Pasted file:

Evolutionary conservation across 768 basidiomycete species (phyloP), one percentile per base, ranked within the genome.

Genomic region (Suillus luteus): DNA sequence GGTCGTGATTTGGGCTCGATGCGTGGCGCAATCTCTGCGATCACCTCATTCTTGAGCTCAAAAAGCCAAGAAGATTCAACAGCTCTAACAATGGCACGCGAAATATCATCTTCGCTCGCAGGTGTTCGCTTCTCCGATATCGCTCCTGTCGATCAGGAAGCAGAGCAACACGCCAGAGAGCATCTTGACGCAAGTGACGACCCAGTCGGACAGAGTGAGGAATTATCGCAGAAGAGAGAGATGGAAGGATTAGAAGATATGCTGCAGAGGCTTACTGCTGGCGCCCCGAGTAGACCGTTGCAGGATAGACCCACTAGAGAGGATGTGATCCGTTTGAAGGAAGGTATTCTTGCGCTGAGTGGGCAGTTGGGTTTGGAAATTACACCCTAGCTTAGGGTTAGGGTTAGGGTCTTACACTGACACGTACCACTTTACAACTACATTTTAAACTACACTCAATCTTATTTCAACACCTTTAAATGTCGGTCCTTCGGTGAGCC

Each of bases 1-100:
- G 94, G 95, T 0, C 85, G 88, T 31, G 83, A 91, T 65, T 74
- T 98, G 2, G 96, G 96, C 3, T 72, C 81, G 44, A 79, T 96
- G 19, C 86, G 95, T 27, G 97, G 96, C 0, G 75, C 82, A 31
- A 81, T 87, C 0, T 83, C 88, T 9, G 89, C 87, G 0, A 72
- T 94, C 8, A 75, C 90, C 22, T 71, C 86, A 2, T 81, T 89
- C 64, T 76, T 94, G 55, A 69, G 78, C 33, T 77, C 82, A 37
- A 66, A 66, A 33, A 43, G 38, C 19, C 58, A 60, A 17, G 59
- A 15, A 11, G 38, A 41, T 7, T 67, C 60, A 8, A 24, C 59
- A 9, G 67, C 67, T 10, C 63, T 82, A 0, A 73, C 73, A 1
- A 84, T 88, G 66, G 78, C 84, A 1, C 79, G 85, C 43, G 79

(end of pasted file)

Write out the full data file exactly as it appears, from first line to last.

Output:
Evolutionary conservation across 768 basidiomycete species (phyloP), one percentile per base, ranked within the genome.

Genomic region (Suillus luteus): DNA sequence GGTCGTGATTTGGGCTCGATGCGTGGCGCAATCTCTGCGATCACCTCATTCTTGAGCTCAAAAAGCCAAGAAGATTCAACAGCTCTAACAATGGCACGCGAAATATCATCTTCGCTCGCAGGTGTTCGCTTCTCCGATATCGCTCCTGTCGATCAGGAAGCAGAGCAACACGCCAGAGAGCATCTTGACGCAAGTGACGACCCAGTCGGACAGAGTGAGGAATTATCGCAGAAGAGAGAGATGGAAGGATTAGAAGATATGCTGCAGAGGCTTACTGCTGGCGCCCCGAGTAGACCGTTGCAGGATAGACCCACTAGAGAGGATGTGATCCGTTTGAAGGAAGGTATTCTTGCGCTGAGTGGGCAGTTGGGTTTGGAAATTACACCCTAGCTTAGGGTTAGGGTTAGGGTCTTACACTGACACGTACCACTTTACAACTACATTTTAAACTACACTCAATCTTATTTCAACACCTTTAAATGTCGGTCCTTCGGTGAGCC

Each of bases 1-100:
- G 94, G 95, T 0, C 85, G 88, T 31, G 83, A 91, T 65, T 74
- T 98, G 2, G 96, G 96, C 3, T 72, C 81, G 44, A 79, T 96
- G 19, C 86, G 95, T 27, G 97, G 96, C 0, G 75, C 82, A 31
- A 81, T 87, C 0, T 83, C 88, T 9, G 89, C 87, G 0, A 72
- T 94, C 8, A 75, C 90, C 22, T 71, C 86, A 2, T 81, T 89
- C 64, T 76, T 94, G 55, A 69, G 78, C 33, T 77, C 82, A 37
- A 66, A 66, A 33, A 43, G 38, C 19, C 58, A 60, A 17, G 59
- A 15, A 11, G 38, A 41, T 7, T 67, C 60, A 8, A 24, C 59
- A 9, G 67, C 67, T 10, C 63, T 82, A 0, A 73, C 73, A 1
- A 84, T 88, G 66, G 78, C 84, A 1, C 79, G 85, C 43, G 79